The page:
four employees. Our goal was to expand our business, so we designed and built a three story processing facility. Lynn started baking using organic blueberries with her mother’s recipes. One day she had an idea of canning the organic blueberries, which would create a tasty sauce from the juices. We found a cannery near the airport, where we could use their equipment and can the blueberries in water. This led to another phase, creating gift boxes, which Gary designed and silkscreened his artwork on these boxes. Each box contained cans of organic blueberries, blueberry jams and syrups with Bob’s Red Mill’s oat bran muffin and buttermilk pancake mix. These boxes were advertised in Sunset magazine. We then began experimenting by drying our organic blueberries in a small dryer, which only dried a few pounds per week. In1989 visitors from Japan on tour with the Oregon Department of Agriculture came to visit our farm. They were interested in our organic dried blueberries because we didn’t add any preservatives, oils, sugars or chemical additives. Our goal then was to find a larger dryer. We found a commercial dryer in the Capital Press Newspaper that was on sale but not assembled.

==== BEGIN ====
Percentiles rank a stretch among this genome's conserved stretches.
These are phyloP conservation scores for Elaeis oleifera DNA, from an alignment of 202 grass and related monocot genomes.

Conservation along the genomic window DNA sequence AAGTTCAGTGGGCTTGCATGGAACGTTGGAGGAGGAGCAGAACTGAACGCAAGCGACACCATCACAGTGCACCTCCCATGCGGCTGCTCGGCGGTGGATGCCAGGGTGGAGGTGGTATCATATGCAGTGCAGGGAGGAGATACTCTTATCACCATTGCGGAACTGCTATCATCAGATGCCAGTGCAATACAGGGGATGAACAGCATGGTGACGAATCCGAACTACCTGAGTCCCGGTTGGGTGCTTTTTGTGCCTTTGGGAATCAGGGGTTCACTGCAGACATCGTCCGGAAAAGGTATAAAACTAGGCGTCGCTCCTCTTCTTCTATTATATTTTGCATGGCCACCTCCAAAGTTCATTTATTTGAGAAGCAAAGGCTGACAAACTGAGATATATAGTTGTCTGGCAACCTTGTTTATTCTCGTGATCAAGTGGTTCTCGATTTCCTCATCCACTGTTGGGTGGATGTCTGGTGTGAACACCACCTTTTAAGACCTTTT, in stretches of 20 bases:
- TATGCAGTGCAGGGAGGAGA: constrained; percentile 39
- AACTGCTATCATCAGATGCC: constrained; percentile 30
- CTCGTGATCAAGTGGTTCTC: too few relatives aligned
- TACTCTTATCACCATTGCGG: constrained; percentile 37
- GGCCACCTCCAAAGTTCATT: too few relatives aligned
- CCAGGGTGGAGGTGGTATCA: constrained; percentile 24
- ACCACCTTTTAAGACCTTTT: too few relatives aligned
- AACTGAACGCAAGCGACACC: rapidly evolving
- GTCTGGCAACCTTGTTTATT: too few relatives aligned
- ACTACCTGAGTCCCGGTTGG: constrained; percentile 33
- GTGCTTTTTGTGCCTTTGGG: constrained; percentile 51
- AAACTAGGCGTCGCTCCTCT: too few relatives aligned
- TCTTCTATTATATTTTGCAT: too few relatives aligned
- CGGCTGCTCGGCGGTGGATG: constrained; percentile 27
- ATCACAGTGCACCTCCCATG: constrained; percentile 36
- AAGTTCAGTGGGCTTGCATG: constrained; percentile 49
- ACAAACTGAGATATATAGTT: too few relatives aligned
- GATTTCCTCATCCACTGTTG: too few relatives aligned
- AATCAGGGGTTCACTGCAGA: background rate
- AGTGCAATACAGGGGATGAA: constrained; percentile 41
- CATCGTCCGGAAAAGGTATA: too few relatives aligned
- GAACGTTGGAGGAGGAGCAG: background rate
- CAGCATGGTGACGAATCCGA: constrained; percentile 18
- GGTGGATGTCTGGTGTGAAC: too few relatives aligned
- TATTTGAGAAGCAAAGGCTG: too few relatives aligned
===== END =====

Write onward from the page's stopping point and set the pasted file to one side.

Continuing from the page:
Gary and our son drove eight hours to southern Oregon and brought back sections of the metal dryer. It was then necessary to add another room on our processing building for this 98 foot dryer. After constructing the floor, our family put in many hours assembling this dryer which, only included instructions in French and Spanish but there was a helpful holiday photo. After the dryer was assembled, the walls were built around it completing this room for us to begin dehydrating our organic blueberries. We take pride in drying at a low temperature to retain all of the valuable nutrients. This is different from how other processers dry their fruit. When the fruit is dried at a high temperature, the healthy enzymes are destroyed. Early in 2000, the US Department of Agriculture completed a standardized certification process and Oregon Tilth began certifying farms and we been certified with them every since. Our products are also, certified by the North American Kosher Supervision. One year during harvest, Lynn made from scratch a blueberry pie for the workers from Gary’s Norwegian grandmother’s recipe. The workers insisted that we start sharing our organic gourmet pies with the public. Hawks View Cellars near the farm planned an event and asked if we could create small blueberry pies. From this request, we developed four different varieties of blueberry tarts. Our relationship with the winery grew and they began selling our 9” frozen organic blueberry pies to patrons. For another event, the winery asked if we could mix blueberries and chocolate. Some companies soak their dried blueberries in sugar water and Lynn thought we could try brandy as an alternative. So our kitchen staff started making Kosher Blueberry Clusters with the infused dried organic blueberries coated with dark chocolate. Then Stoller Vineyards asked if we could infuse their Pinot Noir wine in the Blueberry Clusters. We are continually working on new creations and striving to do a berry good job in producing nutritious and delicious products from our farm to your table.